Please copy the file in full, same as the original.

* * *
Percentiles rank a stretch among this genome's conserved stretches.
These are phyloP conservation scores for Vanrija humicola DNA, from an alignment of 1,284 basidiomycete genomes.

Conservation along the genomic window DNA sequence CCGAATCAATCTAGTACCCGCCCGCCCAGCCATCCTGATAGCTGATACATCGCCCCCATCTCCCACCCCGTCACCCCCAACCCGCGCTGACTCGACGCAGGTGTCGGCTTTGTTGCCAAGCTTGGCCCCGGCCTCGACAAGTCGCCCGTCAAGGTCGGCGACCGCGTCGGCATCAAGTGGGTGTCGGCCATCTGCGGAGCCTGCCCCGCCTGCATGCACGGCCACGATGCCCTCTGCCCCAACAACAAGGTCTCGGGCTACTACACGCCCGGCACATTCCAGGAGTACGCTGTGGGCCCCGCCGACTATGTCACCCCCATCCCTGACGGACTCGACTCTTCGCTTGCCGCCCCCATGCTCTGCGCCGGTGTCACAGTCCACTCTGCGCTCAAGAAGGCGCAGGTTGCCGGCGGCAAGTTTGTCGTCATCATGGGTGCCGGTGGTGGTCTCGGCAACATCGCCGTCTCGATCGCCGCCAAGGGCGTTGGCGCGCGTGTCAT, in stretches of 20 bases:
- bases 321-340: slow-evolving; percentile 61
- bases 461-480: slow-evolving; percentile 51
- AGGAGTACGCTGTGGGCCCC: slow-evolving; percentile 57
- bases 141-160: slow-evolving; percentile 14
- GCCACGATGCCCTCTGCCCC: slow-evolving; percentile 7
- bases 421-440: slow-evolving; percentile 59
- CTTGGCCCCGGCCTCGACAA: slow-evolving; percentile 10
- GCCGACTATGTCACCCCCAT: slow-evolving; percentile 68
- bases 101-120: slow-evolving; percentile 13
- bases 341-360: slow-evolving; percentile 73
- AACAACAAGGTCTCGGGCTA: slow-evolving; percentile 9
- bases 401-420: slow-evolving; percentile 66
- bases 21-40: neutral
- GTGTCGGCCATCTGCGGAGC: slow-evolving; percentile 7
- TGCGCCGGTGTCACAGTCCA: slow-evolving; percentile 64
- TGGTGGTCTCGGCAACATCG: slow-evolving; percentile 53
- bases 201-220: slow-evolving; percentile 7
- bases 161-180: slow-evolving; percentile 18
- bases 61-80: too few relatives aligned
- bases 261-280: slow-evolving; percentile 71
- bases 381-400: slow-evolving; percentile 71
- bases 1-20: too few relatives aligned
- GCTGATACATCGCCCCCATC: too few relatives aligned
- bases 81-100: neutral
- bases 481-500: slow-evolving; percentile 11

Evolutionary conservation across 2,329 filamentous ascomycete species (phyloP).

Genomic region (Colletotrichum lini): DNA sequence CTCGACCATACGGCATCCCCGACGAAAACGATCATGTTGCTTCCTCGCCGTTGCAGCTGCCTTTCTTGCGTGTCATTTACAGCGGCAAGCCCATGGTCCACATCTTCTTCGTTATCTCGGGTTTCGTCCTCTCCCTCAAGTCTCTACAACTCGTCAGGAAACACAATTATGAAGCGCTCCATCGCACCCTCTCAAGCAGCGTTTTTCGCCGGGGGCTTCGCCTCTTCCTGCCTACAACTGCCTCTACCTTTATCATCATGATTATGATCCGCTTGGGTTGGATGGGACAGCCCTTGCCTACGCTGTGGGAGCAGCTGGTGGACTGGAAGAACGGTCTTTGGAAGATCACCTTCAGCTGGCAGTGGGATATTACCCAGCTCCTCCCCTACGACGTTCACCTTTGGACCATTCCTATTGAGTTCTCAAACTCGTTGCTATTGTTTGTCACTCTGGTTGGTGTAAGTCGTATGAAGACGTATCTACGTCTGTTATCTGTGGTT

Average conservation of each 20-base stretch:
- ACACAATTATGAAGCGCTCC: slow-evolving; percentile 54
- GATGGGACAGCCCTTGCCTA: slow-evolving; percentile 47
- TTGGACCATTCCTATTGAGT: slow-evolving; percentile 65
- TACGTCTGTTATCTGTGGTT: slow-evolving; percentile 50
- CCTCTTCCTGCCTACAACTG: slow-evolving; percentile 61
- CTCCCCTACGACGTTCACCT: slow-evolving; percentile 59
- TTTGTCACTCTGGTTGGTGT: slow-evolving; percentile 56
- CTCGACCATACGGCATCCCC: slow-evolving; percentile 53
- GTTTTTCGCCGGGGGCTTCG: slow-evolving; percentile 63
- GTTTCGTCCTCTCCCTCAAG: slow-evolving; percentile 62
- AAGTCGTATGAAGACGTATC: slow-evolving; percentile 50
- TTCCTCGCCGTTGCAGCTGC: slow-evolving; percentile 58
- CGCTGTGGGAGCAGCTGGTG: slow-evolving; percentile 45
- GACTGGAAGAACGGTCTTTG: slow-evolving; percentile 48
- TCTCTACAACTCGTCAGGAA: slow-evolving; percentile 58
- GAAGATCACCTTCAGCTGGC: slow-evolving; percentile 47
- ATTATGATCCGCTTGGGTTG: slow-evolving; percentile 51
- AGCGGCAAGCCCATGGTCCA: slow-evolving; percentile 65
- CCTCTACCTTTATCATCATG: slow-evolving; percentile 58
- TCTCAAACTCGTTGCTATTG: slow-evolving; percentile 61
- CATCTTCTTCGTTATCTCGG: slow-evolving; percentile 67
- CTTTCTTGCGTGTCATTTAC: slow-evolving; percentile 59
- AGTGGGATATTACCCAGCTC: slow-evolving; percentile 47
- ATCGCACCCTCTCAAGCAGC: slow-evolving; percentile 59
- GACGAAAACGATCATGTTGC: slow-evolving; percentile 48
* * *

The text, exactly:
Percentiles rank a stretch among this genome's conserved stretches.
These are phyloP conservation scores for Vanrija humicola DNA, from an alignment of 1,284 basidiomycete genomes.

Conservation along the genomic window DNA sequence CCGAATCAATCTAGTACCCGCCCGCCCAGCCATCCTGATAGCTGATACATCGCCCCCATCTCCCACCCCGTCACCCCCAACCCGCGCTGACTCGACGCAGGTGTCGGCTTTGTTGCCAAGCTTGGCCCCGGCCTCGACAAGTCGCCCGTCAAGGTCGGCGACCGCGTCGGCATCAAGTGGGTGTCGGCCATCTGCGGAGCCTGCCCCGCCTGCATGCACGGCCACGATGCCCTCTGCCCCAACAACAAGGTCTCGGGCTACTACACGCCCGGCACATTCCAGGAGTACGCTGTGGGCCCCGCCGACTATGTCACCCCCATCCCTGACGGACTCGACTCTTCGCTTGCCGCCCCCATGCTCTGCGCCGGTGTCACAGTCCACTCTGCGCTCAAGAAGGCGCAGGTTGCCGGCGGCAAGTTTGTCGTCATCATGGGTGCCGGTGGTGGTCTCGGCAACATCGCCGTCTCGATCGCCGCCAAGGGCGTTGGCGCGCGTGTCAT, in stretches of 20 bases:
- bases 321-340: slow-evolving; percentile 61
- bases 461-480: slow-evolving; percentile 51
- AGGAGTACGCTGTGGGCCCC: slow-evolving; percentile 57
- bases 141-160: slow-evolving; percentile 14
- GCCACGATGCCCTCTGCCCC: slow-evolving; percentile 7
- bases 421-440: slow-evolving; percentile 59
- CTTGGCCCCGGCCTCGACAA: slow-evolving; percentile 10
- GCCGACTATGTCACCCCCAT: slow-evolving; percentile 68
- bases 101-120: slow-evolving; percentile 13
- bases 341-360: slow-evolving; percentile 73
- AACAACAAGGTCTCGGGCTA: slow-evolving; percentile 9
- bases 401-420: slow-evolving; percentile 66
- bases 21-40: neutral
- GTGTCGGCCATCTGCGGAGC: slow-evolving; percentile 7
- TGCGCCGGTGTCACAGTCCA: slow-evolving; percentile 64
- TGGTGGTCTCGGCAACATCG: slow-evolving; percentile 53
- bases 201-220: slow-evolving; percentile 7
- bases 161-180: slow-evolving; percentile 18
- bases 61-80: too few relatives aligned
- bases 261-280: slow-evolving; percentile 71
- bases 381-400: slow-evolving; percentile 71
- bases 1-20: too few relatives aligned
- GCTGATACATCGCCCCCATC: too few relatives aligned
- bases 81-100: neutral
- bases 481-500: slow-evolving; percentile 11

Evolutionary conservation across 2,329 filamentous ascomycete species (phyloP).

Genomic region (Colletotrichum lini): DNA sequence CTCGACCATACGGCATCCCCGACGAAAACGATCATGTTGCTTCCTCGCCGTTGCAGCTGCCTTTCTTGCGTGTCATTTACAGCGGCAAGCCCATGGTCCACATCTTCTTCGTTATCTCGGGTTTCGTCCTCTCCCTCAAGTCTCTACAACTCGTCAGGAAACACAATTATGAAGCGCTCCATCGCACCCTCTCAAGCAGCGTTTTTCGCCGGGGGCTTCGCCTCTTCCTGCCTACAACTGCCTCTACCTTTATCATCATGATTATGATCCGCTTGGGTTGGATGGGACAGCCCTTGCCTACGCTGTGGGAGCAGCTGGTGGACTGGAAGAACGGTCTTTGGAAGATCACCTTCAGCTGGCAGTGGGATATTACCCAGCTCCTCCCCTACGACGTTCACCTTTGGACCATTCCTATTGAGTTCTCAAACTCGTTGCTATTGTTTGTCACTCTGGTTGGTGTAAGTCGTATGAAGACGTATCTACGTCTGTTATCTGTGGTT

Average conservation of each 20-base stretch:
- ACACAATTATGAAGCGCTCC: slow-evolving; percentile 54
- GATGGGACAGCCCTTGCCTA: slow-evolving; percentile 47
- TTGGACCATTCCTATTGAGT: slow-evolving; percentile 65
- TACGTCTGTTATCTGTGGTT: slow-evolving; percentile 50
- CCTCTTCCTGCCTACAACTG: slow-evolving; percentile 61
- CTCCCCTACGACGTTCACCT: slow-evolving; percentile 59
- TTTGTCACTCTGGTTGGTGT: slow-evolving; percentile 56
- CTCGACCATACGGCATCCCC: slow-evolving; percentile 53
- GTTTTTCGCCGGGGGCTTCG: slow-evolving; percentile 63
- GTTTCGTCCTCTCCCTCAAG: slow-evolving; percentile 62
- AAGTCGTATGAAGACGTATC: slow-evolving; percentile 50
- TTCCTCGCCGTTGCAGCTGC: slow-evolving; percentile 58
- CGCTGTGGGAGCAGCTGGTG: slow-evolving; percentile 45
- GACTGGAAGAACGGTCTTTG: slow-evolving; percentile 48
- TCTCTACAACTCGTCAGGAA: slow-evolving; percentile 58
- GAAGATCACCTTCAGCTGGC: slow-evolving; percentile 47
- ATTATGATCCGCTTGGGTTG: slow-evolving; percentile 51
- AGCGGCAAGCCCATGGTCCA: slow-evolving; percentile 65
- CCTCTACCTTTATCATCATG: slow-evolving; percentile 58
- TCTCAAACTCGTTGCTATTG: slow-evolving; percentile 61
- CATCTTCTTCGTTATCTCGG: slow-evolving; percentile 67
- CTTTCTTGCGTGTCATTTAC: slow-evolving; percentile 59
- AGTGGGATATTACCCAGCTC: slow-evolving; percentile 47
- ATCGCACCCTCTCAAGCAGC: slow-evolving; percentile 59
- GACGAAAACGATCATGTTGC: slow-evolving; percentile 48